Translating your Development Toolkit to Unity

6 min readFeb 1, 2023
Photo by Carlos Irineu da Costa

Whether you’re a backend, UI, web, or full-stack developer, much of the Software Development toolkit looks similar. Even when the exact tools are different, the toolkit translates intuitively between fields: version control systems, debugging and profiling tools, editors and language servers, and package managers work together similarly. What do these tools like when developing software and games with Unity? We’ll dive into this today.

Unity — as a proprietary, closed source Engine — is a walled garden of sorts For better or worse. You’re often given an entire ecosystem of tools made by Unity Technologies that fill the end-to-end needs of a game developer, from an editor, build system, profiling, and debugging system, to a package manager, UI styling language, version control system, etc. Sometimes, using the tools you know and love is relatively easy, but at others, interoperability is less than ideal. One advantage of walled gardens is that they often offer an optimized experience. The disadvantage, of course, is that interoperability and choice are lacking. This article will show which parts of Unity can fulfill your needs and which tools outside Unity can interoperate well.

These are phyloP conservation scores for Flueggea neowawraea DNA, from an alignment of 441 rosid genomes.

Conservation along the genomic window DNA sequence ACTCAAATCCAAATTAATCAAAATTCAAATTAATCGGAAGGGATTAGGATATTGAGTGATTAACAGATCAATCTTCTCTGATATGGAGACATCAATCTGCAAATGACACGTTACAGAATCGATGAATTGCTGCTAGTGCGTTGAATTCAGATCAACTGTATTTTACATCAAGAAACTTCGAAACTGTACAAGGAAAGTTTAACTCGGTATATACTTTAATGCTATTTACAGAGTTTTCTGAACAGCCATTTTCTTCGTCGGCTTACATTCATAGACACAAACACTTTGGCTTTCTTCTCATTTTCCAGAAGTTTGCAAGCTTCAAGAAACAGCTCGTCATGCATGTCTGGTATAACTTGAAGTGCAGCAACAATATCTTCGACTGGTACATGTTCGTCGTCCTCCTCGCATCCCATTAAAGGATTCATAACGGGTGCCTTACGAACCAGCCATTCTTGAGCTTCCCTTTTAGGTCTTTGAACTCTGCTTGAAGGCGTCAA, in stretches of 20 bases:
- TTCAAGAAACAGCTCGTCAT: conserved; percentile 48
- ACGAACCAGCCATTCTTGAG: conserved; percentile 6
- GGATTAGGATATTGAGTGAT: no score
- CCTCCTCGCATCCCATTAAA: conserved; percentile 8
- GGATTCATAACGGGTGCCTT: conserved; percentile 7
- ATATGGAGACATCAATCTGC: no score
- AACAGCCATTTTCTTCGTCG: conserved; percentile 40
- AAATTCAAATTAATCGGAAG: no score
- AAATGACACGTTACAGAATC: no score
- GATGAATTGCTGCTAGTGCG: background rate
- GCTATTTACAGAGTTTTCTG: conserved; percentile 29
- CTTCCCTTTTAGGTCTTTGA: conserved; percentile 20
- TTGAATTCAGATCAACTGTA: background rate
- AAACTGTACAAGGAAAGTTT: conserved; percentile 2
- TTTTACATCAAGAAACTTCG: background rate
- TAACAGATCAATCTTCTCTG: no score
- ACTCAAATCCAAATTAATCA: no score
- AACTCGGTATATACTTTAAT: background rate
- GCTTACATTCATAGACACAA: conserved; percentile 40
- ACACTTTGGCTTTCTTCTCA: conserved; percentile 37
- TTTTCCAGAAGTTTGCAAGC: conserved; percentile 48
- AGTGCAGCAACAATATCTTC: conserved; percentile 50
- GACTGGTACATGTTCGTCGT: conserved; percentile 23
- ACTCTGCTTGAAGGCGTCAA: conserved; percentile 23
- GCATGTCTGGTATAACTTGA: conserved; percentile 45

Version Control

Unity Technologies offers two source control solutions: Unity’s built-in Collaborate tool and PlasticSCM. That said, if you’re a Software Engineer and already comfortable with more traditional version control systems, I will always recommend you use your preferred VCS instead.

Both Collaborate and PlasticSCM are meant to make versioning and source control more accessible to non-developers. Especially in large teams where designers are checking in non-textual assets, it provides an easy to follow interface for those not comfortable with Git/Mercurial/SVN.

Unity Collaborate is more limited and does not provide branching support, while PlasticSCM — which was purchased by Unity Technologies in 2020 — does.

The two advantages of Collaborate and PlasticSCM are:

  1. They work well with large binary files, and
  2. They are intuitive for someone not familiar with other VCS.

You might not even care about the size of your repository vis a vis handling large binary…




Software Engineer living in Brooklyn, NY. MIT Computer Science S.B. ’13, M.Eng. ‘14. From Amman, Jordan. Interested in politics, current affairs, and technology